Harvard Mental Health Letter

Seven common memory problems

Sometimes it's normal to forget things. Here is a look at the most typical lapses.

Forming and storing a memory is a multistep process that involves several parts of the brain. A memory is not a single entity, like a book on a shelf. Instead, memory is the aggregation of multiple streams of sensory information, filtered through the perception of the person observing or participating in the event. Each of the different components of memory is stored and processed in a different region of the brain.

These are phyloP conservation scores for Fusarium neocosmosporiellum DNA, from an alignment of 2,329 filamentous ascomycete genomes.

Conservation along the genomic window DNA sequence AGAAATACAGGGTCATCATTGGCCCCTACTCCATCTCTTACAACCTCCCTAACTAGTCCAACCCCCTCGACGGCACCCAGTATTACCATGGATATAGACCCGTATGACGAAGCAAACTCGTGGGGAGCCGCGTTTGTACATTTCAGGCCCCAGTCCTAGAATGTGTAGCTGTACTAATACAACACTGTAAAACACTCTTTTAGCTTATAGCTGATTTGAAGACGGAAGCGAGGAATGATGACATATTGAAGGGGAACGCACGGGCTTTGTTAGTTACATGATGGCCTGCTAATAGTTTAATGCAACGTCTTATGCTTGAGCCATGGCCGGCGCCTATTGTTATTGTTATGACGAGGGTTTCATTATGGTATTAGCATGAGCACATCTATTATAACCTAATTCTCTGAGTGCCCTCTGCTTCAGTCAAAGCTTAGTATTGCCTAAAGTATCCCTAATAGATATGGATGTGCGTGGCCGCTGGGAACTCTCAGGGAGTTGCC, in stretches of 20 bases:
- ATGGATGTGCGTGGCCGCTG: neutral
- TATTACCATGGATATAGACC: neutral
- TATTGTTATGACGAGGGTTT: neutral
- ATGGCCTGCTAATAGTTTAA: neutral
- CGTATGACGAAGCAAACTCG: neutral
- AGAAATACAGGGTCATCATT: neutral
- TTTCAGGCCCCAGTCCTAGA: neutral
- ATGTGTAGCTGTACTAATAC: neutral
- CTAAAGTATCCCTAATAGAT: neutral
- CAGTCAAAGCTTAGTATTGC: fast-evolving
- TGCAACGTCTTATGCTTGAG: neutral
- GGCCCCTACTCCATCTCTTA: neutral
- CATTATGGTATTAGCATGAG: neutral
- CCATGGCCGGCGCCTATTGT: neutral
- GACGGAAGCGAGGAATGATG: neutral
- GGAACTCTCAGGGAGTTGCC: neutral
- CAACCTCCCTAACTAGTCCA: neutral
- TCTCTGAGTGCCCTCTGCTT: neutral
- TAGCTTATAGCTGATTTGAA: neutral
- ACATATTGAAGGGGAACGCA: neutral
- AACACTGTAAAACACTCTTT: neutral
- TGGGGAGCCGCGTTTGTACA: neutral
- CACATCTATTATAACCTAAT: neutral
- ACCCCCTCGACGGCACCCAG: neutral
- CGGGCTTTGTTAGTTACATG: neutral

Because memory storage and retrieval is so complex, even healthy people can experience memory loss or memory distortion from time to time. Dr. Daniel Schacter, a professor of psychology at Harvard University, has identified seven common "sins" of memory. Some of these memory flaws become more pronounced with age, but — unless they are extreme and persistent — they are not considered indicators of Alzheimer's disease or other memory-impairing illnesses.

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